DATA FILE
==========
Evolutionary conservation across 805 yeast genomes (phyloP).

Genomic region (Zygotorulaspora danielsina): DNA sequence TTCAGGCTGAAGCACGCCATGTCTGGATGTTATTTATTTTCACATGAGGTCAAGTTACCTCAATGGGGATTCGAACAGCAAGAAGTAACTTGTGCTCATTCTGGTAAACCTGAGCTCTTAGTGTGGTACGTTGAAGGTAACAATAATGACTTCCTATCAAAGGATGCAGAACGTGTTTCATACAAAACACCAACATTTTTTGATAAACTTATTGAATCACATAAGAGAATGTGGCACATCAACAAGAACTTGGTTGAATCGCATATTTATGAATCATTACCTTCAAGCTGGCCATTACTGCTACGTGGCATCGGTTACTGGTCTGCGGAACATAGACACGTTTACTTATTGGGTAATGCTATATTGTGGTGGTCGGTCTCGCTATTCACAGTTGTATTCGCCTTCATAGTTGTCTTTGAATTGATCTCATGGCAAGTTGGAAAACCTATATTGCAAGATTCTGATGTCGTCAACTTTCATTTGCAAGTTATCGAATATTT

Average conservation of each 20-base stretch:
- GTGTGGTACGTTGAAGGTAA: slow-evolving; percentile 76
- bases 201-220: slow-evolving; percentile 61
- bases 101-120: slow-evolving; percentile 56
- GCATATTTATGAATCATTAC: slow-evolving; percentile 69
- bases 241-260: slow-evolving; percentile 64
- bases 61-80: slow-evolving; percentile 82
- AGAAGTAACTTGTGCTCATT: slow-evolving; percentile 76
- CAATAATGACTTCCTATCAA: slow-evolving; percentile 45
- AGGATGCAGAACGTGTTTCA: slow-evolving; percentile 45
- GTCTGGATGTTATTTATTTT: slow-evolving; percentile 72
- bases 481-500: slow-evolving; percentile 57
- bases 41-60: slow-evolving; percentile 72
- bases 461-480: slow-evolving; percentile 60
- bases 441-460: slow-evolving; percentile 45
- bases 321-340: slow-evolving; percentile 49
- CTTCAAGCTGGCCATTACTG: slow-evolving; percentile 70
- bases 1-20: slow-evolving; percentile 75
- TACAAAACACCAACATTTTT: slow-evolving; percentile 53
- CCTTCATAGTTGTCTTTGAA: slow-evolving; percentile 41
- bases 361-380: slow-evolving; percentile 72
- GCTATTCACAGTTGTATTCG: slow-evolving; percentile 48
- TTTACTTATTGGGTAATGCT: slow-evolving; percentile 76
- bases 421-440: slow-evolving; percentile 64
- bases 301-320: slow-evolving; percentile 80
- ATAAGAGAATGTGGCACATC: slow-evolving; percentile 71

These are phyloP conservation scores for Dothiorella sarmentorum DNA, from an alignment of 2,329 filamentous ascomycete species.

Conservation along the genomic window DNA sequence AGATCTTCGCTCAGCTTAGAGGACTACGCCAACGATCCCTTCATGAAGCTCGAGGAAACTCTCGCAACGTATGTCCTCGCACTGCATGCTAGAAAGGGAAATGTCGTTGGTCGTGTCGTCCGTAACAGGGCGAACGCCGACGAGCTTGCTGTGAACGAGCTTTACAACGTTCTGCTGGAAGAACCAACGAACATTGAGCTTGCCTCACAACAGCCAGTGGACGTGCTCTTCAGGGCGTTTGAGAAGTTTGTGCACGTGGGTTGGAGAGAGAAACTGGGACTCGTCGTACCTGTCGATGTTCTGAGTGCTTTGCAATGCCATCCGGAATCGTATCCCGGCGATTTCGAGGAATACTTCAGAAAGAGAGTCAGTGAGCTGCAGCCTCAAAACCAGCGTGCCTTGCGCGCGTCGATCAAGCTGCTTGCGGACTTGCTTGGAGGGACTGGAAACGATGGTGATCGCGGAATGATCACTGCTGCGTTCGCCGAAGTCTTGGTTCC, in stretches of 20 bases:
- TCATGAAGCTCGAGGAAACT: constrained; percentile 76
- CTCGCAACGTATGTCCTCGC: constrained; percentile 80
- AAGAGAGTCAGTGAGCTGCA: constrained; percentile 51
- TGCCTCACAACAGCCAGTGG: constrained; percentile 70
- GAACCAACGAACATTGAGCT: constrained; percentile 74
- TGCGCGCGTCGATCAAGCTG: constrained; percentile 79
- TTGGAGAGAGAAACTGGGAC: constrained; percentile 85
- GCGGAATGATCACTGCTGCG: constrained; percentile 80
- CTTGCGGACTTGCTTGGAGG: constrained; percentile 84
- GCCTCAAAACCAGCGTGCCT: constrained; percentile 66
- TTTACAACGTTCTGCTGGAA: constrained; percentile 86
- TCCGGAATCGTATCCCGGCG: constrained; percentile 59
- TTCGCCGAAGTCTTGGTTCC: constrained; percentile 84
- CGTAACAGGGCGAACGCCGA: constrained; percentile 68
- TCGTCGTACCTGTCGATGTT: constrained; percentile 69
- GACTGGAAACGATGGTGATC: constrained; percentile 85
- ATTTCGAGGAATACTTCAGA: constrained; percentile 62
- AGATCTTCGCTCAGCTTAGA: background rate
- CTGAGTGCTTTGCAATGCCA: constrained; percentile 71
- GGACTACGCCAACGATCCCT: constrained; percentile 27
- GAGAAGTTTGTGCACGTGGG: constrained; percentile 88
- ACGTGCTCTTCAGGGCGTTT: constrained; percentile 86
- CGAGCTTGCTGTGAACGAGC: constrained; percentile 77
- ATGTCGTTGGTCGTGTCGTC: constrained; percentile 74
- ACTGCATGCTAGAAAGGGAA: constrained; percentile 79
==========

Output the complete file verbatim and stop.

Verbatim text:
Evolutionary conservation across 805 yeast genomes (phyloP).

Genomic region (Zygotorulaspora danielsina): DNA sequence TTCAGGCTGAAGCACGCCATGTCTGGATGTTATTTATTTTCACATGAGGTCAAGTTACCTCAATGGGGATTCGAACAGCAAGAAGTAACTTGTGCTCATTCTGGTAAACCTGAGCTCTTAGTGTGGTACGTTGAAGGTAACAATAATGACTTCCTATCAAAGGATGCAGAACGTGTTTCATACAAAACACCAACATTTTTTGATAAACTTATTGAATCACATAAGAGAATGTGGCACATCAACAAGAACTTGGTTGAATCGCATATTTATGAATCATTACCTTCAAGCTGGCCATTACTGCTACGTGGCATCGGTTACTGGTCTGCGGAACATAGACACGTTTACTTATTGGGTAATGCTATATTGTGGTGGTCGGTCTCGCTATTCACAGTTGTATTCGCCTTCATAGTTGTCTTTGAATTGATCTCATGGCAAGTTGGAAAACCTATATTGCAAGATTCTGATGTCGTCAACTTTCATTTGCAAGTTATCGAATATTT

Average conservation of each 20-base stretch:
- GTGTGGTACGTTGAAGGTAA: slow-evolving; percentile 76
- bases 201-220: slow-evolving; percentile 61
- bases 101-120: slow-evolving; percentile 56
- GCATATTTATGAATCATTAC: slow-evolving; percentile 69
- bases 241-260: slow-evolving; percentile 64
- bases 61-80: slow-evolving; percentile 82
- AGAAGTAACTTGTGCTCATT: slow-evolving; percentile 76
- CAATAATGACTTCCTATCAA: slow-evolving; percentile 45
- AGGATGCAGAACGTGTTTCA: slow-evolving; percentile 45
- GTCTGGATGTTATTTATTTT: slow-evolving; percentile 72
- bases 481-500: slow-evolving; percentile 57
- bases 41-60: slow-evolving; percentile 72
- bases 461-480: slow-evolving; percentile 60
- bases 441-460: slow-evolving; percentile 45
- bases 321-340: slow-evolving; percentile 49
- CTTCAAGCTGGCCATTACTG: slow-evolving; percentile 70
- bases 1-20: slow-evolving; percentile 75
- TACAAAACACCAACATTTTT: slow-evolving; percentile 53
- CCTTCATAGTTGTCTTTGAA: slow-evolving; percentile 41
- bases 361-380: slow-evolving; percentile 72
- GCTATTCACAGTTGTATTCG: slow-evolving; percentile 48
- TTTACTTATTGGGTAATGCT: slow-evolving; percentile 76
- bases 421-440: slow-evolving; percentile 64
- bases 301-320: slow-evolving; percentile 80
- ATAAGAGAATGTGGCACATC: slow-evolving; percentile 71

These are phyloP conservation scores for Dothiorella sarmentorum DNA, from an alignment of 2,329 filamentous ascomycete species.

Conservation along the genomic window DNA sequence AGATCTTCGCTCAGCTTAGAGGACTACGCCAACGATCCCTTCATGAAGCTCGAGGAAACTCTCGCAACGTATGTCCTCGCACTGCATGCTAGAAAGGGAAATGTCGTTGGTCGTGTCGTCCGTAACAGGGCGAACGCCGACGAGCTTGCTGTGAACGAGCTTTACAACGTTCTGCTGGAAGAACCAACGAACATTGAGCTTGCCTCACAACAGCCAGTGGACGTGCTCTTCAGGGCGTTTGAGAAGTTTGTGCACGTGGGTTGGAGAGAGAAACTGGGACTCGTCGTACCTGTCGATGTTCTGAGTGCTTTGCAATGCCATCCGGAATCGTATCCCGGCGATTTCGAGGAATACTTCAGAAAGAGAGTCAGTGAGCTGCAGCCTCAAAACCAGCGTGCCTTGCGCGCGTCGATCAAGCTGCTTGCGGACTTGCTTGGAGGGACTGGAAACGATGGTGATCGCGGAATGATCACTGCTGCGTTCGCCGAAGTCTTGGTTCC, in stretches of 20 bases:
- TCATGAAGCTCGAGGAAACT: constrained; percentile 76
- CTCGCAACGTATGTCCTCGC: constrained; percentile 80
- AAGAGAGTCAGTGAGCTGCA: constrained; percentile 51
- TGCCTCACAACAGCCAGTGG: constrained; percentile 70
- GAACCAACGAACATTGAGCT: constrained; percentile 74
- TGCGCGCGTCGATCAAGCTG: constrained; percentile 79
- TTGGAGAGAGAAACTGGGAC: constrained; percentile 85
- GCGGAATGATCACTGCTGCG: constrained; percentile 80
- CTTGCGGACTTGCTTGGAGG: constrained; percentile 84
- GCCTCAAAACCAGCGTGCCT: constrained; percentile 66
- TTTACAACGTTCTGCTGGAA: constrained; percentile 86
- TCCGGAATCGTATCCCGGCG: constrained; percentile 59
- TTCGCCGAAGTCTTGGTTCC: constrained; percentile 84
- CGTAACAGGGCGAACGCCGA: constrained; percentile 68
- TCGTCGTACCTGTCGATGTT: constrained; percentile 69
- GACTGGAAACGATGGTGATC: constrained; percentile 85
- ATTTCGAGGAATACTTCAGA: constrained; percentile 62
- AGATCTTCGCTCAGCTTAGA: background rate
- CTGAGTGCTTTGCAATGCCA: constrained; percentile 71
- GGACTACGCCAACGATCCCT: constrained; percentile 27
- GAGAAGTTTGTGCACGTGGG: constrained; percentile 88
- ACGTGCTCTTCAGGGCGTTT: constrained; percentile 86
- CGAGCTTGCTGTGAACGAGC: constrained; percentile 77
- ATGTCGTTGGTCGTGTCGTC: constrained; percentile 74
- ACTGCATGCTAGAAAGGGAA: constrained; percentile 79